Breaking X0

There’s a class of golfers who are on the cusp of breaking what I call a milestone score—100, 90, or 80. (If you’re trying to break 70, you don’t need my help.)

I’ll tell you right now, that if you’re flirting with that 99, 89, or 79, you’re already good enough to get there. What’s keeping you back is not be coming a better shotmaker, but a better player.

Golf is a game you play. Good shots get you in the ball park you want to be in. The right shots bring you home.

Example. I was playing a few days ago and my second shot on a par 4 ended up on a mound about five feet above the level of the green, maybe 30 feet from the hole. I took out my sand wedge and pitched on. The ball landed about three feet from the hole, but rolled about ten feet past.

That sounds all right, maybe, but it was the wrong shot. I had released to clubhead, that is, let my hands turn over. That puts a moderate amount of spin on the ball, which is why it ran so far past.

I was playing solo, so I dropped another ball and this time held off the release so at the finish, the clubface was still facing to the sky. That puts a lot of spin on the ball. The ball flew the same, landed close to the same spot as before, but rolled out less than one foot. Tap-in par.

The first shot was a good shot. It was just the wrong shot, which added a stroke to my score, whereas hitting the right shot would have kept my score down.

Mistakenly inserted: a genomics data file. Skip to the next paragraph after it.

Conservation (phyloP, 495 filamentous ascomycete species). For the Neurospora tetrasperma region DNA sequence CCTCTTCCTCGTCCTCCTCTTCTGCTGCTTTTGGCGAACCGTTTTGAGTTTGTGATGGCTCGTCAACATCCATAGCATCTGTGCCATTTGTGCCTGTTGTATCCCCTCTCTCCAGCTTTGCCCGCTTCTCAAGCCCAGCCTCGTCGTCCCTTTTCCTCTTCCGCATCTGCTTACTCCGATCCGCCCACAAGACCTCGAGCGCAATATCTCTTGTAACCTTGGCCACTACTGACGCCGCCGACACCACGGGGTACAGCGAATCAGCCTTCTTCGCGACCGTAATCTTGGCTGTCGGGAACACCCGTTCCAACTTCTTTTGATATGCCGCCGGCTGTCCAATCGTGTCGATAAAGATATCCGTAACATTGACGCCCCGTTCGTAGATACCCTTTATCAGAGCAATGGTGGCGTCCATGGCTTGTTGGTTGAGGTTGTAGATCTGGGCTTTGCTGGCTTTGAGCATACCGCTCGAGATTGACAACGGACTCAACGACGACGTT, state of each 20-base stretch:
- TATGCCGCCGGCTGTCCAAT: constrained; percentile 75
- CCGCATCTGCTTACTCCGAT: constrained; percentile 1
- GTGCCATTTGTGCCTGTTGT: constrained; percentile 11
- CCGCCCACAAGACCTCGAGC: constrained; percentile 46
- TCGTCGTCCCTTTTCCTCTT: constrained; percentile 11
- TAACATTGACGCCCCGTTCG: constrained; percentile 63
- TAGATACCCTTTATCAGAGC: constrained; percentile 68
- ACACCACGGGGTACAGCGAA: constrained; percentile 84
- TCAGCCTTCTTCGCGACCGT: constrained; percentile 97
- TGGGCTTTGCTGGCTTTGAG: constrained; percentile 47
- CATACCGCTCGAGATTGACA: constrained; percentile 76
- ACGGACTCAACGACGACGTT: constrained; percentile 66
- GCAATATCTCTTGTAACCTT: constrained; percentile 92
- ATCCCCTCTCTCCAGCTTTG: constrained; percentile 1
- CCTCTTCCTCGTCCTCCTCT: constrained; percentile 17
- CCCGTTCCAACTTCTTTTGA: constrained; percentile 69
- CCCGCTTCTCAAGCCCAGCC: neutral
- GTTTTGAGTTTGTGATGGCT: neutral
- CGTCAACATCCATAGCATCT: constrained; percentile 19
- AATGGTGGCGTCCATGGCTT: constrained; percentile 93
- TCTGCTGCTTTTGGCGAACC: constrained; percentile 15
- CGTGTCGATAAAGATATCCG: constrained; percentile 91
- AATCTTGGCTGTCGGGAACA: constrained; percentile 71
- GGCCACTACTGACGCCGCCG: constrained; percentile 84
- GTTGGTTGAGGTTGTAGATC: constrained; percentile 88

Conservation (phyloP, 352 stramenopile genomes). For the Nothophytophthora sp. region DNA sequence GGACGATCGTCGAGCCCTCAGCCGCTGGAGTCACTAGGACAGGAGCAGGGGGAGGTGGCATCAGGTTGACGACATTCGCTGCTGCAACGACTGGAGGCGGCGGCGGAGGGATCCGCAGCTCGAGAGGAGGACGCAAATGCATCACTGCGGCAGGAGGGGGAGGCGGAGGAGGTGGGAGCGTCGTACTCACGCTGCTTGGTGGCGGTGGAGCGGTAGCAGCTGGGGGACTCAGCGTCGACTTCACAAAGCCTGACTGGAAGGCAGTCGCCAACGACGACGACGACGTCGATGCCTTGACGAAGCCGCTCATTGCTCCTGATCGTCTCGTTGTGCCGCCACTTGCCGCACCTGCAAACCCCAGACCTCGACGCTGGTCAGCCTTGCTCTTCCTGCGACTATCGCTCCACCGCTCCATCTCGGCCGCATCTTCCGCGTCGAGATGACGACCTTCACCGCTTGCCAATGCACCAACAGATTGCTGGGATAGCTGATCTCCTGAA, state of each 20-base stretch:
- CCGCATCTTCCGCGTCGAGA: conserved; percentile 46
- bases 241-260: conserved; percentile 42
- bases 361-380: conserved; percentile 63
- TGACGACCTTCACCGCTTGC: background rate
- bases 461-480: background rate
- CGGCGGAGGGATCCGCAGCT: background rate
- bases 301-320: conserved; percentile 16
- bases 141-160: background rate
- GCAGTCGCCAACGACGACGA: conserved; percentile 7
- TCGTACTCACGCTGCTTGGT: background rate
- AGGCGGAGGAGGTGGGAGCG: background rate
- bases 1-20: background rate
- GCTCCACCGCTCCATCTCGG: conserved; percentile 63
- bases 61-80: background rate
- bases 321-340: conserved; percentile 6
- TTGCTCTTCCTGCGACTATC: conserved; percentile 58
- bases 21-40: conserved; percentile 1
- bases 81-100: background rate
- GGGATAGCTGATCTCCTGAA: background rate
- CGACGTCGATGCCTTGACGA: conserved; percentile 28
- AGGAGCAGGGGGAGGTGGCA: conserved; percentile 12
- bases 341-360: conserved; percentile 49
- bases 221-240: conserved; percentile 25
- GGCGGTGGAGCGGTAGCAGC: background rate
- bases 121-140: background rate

Now there’s a difference between the wrong shot and a bad shot. We all miss shots, make bad ones, even if they were the right shot. That’s why we’re handicap golfers.

But the more you know about how to play the game, the lower your score will be with the same skills.

Raymond Floyd wrote this in his book, The Elements of Scoring, which I highly recommend: “If somehow I was given your physical (golf) game and we had a match I would beat you 99 times out of 100, because I know how to play the game better than you do”

Got that?

Here’s another example. Earlier in that round, I was on a sharp upslope in front of the green about 40 feet from the pin. Since an upslope adds loft to the club, I chose a 52-degree wedge to chip on with. I hit a good shot that finished about 15 feet past the hole. So I tried another shot, with a 56-degree wedge. Same stroke, different club. The ball finished about four feet past the hole.

In the first example, it was the right cub, but the wrong stroke. In the second example, it was the right stroke, but the wrong club.

Do you see what is going on here? These little things are what can add strokes to your score that you don’t reflect your skill level. Your score doesn’t reflect how well you hit the ball so much as how well you play.

In that nine holes, there were four occasions where I hit a wrong-shot do-over that saved a stroke. The bad shots I let lie. All that turned a 42 into a potential 38.

Four shots in eighteen holes is a lot, but four shots in nine holes is enormous.

I strongly recommend that you find time, on occasion to play a solo round when the course isn’t busy and do what I did. You will learn a ton about being a better player, which is all you need to be to break that milestone score.

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